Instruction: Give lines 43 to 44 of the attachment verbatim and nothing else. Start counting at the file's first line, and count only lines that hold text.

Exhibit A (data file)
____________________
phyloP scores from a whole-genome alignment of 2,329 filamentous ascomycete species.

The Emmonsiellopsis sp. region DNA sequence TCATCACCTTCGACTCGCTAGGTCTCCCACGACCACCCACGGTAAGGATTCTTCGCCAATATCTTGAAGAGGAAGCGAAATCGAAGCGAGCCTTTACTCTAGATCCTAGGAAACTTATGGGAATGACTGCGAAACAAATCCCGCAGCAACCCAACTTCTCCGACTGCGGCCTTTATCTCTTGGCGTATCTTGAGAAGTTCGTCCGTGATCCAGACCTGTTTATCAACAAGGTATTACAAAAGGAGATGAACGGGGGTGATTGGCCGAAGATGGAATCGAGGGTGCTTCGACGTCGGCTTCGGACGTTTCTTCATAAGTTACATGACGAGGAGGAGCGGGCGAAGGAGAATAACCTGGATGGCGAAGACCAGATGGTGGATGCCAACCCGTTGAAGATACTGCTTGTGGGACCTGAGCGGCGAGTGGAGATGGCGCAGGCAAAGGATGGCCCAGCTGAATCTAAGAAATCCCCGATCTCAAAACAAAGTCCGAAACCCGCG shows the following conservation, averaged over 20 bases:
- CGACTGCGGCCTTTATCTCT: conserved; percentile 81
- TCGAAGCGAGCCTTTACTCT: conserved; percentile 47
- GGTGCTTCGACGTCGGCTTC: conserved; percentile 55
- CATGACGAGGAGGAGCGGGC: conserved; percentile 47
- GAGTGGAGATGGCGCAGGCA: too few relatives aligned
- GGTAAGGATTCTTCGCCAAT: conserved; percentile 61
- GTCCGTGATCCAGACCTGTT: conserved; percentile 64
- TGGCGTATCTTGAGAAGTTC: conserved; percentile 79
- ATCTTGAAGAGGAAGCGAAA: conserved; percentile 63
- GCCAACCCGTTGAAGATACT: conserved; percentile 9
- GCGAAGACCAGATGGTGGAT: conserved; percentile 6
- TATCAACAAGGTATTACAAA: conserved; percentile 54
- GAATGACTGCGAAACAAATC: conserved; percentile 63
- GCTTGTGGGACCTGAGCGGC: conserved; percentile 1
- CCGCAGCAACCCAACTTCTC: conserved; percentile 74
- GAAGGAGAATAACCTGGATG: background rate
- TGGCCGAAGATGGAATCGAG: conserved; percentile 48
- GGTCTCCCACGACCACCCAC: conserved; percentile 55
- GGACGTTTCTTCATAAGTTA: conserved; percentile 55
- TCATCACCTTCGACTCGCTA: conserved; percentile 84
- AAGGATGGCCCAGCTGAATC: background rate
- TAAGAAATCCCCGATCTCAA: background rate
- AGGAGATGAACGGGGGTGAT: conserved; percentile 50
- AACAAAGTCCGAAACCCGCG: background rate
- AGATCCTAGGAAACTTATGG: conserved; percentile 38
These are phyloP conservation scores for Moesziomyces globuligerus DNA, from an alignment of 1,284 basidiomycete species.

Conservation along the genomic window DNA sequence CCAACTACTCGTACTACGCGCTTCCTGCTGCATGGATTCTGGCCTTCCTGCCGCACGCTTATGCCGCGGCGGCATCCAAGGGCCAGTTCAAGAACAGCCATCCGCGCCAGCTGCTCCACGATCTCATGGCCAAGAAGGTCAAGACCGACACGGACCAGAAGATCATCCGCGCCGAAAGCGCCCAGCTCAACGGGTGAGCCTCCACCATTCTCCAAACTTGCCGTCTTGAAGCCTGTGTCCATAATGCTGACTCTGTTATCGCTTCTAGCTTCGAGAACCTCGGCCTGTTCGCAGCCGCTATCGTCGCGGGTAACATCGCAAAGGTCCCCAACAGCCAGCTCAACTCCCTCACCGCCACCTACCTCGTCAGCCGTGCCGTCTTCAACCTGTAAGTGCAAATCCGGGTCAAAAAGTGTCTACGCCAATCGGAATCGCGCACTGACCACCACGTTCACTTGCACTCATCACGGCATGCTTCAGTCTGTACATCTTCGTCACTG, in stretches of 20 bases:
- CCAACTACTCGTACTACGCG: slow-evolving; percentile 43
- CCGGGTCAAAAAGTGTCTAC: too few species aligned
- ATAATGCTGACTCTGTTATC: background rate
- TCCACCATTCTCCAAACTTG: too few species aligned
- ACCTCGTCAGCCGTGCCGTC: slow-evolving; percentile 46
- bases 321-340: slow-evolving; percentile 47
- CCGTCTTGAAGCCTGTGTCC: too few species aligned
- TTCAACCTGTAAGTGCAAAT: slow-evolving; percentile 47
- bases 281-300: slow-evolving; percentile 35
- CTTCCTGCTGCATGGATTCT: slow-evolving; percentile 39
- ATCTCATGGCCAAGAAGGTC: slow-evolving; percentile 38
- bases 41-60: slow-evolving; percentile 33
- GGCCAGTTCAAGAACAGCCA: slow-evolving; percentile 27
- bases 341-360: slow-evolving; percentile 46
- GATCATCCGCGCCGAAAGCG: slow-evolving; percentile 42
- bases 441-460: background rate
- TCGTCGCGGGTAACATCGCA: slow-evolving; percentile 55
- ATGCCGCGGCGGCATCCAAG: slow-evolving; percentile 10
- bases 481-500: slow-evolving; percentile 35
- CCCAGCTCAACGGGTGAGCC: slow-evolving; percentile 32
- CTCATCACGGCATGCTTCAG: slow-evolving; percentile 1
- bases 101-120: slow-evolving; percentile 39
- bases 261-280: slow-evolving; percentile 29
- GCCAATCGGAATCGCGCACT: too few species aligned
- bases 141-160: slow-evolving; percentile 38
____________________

- bases 341-360: slow-evolving; percentile 46
- GATCATCCGCGCCGAAAGCG: slow-evolving; percentile 42